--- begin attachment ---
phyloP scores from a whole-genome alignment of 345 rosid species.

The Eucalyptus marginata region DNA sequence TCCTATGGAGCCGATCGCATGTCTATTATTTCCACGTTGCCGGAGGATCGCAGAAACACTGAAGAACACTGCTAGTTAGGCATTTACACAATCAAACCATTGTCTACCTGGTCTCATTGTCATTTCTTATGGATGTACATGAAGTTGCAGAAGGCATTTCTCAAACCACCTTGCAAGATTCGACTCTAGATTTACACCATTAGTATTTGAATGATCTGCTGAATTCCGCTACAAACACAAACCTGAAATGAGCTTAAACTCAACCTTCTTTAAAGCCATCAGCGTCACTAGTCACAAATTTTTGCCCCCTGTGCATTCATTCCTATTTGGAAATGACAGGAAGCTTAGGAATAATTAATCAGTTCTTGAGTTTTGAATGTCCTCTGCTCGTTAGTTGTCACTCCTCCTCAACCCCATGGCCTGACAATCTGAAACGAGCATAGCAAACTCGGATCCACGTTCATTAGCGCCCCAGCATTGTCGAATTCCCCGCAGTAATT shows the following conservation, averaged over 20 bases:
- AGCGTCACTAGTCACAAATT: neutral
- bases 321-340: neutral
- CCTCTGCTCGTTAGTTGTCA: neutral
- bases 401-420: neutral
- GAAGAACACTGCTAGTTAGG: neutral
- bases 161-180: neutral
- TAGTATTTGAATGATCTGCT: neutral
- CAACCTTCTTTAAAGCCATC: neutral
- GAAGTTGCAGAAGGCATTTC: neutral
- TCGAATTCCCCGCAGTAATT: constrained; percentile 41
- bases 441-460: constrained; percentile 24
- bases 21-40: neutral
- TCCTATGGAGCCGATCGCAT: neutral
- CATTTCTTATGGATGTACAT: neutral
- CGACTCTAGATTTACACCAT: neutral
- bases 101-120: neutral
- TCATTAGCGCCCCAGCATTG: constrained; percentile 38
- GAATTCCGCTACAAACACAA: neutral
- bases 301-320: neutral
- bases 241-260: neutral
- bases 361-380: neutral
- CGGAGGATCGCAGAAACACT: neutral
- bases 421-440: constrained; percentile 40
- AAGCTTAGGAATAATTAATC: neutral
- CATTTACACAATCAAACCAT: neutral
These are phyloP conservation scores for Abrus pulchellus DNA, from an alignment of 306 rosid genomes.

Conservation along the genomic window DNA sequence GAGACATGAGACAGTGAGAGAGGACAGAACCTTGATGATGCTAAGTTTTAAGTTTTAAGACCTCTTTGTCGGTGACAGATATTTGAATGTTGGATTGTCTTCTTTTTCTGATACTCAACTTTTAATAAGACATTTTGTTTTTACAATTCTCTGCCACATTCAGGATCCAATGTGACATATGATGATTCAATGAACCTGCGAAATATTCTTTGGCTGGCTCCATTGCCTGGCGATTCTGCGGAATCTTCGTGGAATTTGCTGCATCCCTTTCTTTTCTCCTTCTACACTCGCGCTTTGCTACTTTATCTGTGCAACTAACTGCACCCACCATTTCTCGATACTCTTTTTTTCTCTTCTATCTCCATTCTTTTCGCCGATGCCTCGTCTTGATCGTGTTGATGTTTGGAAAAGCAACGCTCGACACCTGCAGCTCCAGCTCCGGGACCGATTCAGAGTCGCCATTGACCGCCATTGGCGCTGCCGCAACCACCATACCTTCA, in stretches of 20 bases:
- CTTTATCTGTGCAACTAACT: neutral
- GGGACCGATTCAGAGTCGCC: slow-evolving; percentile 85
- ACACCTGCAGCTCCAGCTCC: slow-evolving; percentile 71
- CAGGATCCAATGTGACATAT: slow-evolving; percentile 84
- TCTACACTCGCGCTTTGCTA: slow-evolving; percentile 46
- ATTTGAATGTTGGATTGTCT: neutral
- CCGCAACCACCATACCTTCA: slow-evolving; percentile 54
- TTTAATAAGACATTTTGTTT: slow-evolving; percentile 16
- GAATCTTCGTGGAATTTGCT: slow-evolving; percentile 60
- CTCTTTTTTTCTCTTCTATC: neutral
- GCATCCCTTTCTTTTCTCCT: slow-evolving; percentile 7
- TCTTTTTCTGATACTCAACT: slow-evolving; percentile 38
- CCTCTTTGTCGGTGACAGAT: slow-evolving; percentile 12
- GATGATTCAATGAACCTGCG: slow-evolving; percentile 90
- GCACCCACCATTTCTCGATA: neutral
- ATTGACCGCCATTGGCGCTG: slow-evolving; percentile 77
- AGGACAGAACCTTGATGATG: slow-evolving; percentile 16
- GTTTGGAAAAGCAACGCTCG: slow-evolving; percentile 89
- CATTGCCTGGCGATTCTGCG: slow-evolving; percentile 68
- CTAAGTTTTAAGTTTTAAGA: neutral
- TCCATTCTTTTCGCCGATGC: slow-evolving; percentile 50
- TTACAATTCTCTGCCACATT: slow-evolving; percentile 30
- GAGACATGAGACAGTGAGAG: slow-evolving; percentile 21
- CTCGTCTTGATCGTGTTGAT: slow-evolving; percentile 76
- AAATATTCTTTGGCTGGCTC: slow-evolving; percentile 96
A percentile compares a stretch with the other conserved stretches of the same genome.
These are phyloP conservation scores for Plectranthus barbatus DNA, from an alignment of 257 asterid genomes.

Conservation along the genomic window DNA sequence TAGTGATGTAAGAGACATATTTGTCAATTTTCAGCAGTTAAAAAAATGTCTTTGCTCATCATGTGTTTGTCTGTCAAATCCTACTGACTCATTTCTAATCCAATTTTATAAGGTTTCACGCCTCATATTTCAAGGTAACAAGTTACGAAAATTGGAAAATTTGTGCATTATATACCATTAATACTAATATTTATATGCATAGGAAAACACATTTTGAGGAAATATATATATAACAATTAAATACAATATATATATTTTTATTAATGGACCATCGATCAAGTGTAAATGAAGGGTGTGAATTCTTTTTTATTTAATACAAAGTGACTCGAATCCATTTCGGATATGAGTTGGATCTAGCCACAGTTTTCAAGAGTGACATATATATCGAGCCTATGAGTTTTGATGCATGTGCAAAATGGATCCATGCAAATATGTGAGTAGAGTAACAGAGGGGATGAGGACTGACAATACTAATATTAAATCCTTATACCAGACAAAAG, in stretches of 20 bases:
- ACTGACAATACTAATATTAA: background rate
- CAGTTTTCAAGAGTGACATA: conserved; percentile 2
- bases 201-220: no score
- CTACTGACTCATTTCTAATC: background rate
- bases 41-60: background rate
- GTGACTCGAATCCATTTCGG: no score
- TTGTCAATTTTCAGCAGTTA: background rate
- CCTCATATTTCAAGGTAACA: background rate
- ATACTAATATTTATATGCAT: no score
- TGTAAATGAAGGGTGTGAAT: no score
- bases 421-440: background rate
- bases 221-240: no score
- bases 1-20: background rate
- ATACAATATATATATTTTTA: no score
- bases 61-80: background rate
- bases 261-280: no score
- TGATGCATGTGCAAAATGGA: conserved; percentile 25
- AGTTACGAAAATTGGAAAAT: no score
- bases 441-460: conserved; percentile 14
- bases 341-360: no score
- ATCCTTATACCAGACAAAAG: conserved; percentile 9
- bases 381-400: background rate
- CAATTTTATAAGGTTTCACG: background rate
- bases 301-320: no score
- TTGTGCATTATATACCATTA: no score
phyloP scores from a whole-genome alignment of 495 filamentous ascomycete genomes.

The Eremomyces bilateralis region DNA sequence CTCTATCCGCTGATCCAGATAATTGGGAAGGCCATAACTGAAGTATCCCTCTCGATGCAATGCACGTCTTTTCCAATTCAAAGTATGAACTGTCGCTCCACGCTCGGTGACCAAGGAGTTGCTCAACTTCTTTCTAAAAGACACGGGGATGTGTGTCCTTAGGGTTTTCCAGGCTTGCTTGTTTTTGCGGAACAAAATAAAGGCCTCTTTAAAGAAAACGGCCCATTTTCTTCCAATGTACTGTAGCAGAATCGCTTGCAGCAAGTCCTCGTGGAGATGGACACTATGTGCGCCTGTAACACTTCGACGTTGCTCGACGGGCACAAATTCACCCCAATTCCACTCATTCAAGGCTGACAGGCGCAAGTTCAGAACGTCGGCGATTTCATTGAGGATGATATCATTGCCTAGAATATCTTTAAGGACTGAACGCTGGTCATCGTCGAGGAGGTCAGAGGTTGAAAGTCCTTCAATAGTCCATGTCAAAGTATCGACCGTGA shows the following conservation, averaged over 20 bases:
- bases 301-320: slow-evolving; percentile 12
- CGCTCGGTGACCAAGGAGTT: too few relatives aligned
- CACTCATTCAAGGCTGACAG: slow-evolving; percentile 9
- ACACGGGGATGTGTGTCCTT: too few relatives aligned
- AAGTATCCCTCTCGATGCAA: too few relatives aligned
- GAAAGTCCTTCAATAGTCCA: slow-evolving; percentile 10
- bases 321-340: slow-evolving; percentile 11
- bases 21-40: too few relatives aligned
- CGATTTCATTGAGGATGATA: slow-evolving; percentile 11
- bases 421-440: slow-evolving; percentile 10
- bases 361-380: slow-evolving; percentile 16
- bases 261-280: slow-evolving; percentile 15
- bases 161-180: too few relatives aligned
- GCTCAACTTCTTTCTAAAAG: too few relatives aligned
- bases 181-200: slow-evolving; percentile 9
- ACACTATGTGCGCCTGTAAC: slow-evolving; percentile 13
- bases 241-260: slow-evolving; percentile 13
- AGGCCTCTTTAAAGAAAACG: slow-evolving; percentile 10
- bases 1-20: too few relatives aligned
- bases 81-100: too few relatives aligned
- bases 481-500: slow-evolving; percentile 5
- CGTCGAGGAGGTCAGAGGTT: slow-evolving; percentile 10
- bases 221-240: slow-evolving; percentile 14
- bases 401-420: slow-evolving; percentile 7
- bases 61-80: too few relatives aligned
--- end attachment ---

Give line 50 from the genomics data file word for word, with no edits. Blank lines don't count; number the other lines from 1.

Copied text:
- TCCATTCTTTTCGCCGATGC: slow-evolving; percentile 50